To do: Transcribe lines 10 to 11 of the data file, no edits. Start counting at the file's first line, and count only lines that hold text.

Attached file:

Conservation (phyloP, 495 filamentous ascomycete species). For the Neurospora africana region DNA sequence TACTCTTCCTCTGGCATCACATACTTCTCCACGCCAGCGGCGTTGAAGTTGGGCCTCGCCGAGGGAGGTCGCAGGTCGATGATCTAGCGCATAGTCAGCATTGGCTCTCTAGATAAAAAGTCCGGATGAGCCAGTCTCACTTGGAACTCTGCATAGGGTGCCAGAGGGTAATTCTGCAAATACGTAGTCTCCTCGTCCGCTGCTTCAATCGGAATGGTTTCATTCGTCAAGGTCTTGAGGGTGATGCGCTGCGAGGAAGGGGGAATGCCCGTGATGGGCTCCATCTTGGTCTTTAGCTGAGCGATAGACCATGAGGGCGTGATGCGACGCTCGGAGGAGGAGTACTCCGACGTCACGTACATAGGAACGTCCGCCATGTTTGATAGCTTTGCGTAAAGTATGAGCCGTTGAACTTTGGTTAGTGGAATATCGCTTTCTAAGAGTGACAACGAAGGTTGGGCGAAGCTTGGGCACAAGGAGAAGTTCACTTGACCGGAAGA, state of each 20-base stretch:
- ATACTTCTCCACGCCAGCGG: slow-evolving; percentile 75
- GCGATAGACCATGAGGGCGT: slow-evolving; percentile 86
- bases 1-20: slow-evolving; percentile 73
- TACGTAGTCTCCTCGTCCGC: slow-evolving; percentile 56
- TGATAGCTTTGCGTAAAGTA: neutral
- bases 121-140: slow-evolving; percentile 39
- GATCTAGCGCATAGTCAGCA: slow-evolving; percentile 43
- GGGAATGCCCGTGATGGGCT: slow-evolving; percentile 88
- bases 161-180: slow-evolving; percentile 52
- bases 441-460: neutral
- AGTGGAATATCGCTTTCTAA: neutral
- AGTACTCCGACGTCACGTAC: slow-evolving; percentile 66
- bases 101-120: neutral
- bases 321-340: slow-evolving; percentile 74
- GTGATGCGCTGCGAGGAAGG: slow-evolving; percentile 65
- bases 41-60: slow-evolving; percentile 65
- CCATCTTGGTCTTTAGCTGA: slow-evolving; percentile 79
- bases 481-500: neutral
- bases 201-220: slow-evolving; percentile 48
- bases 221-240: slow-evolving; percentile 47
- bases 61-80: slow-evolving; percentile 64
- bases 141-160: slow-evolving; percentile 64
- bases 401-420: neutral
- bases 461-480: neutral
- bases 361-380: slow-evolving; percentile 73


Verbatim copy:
- bases 161-180: slow-evolving; percentile 52
- bases 441-460: neutral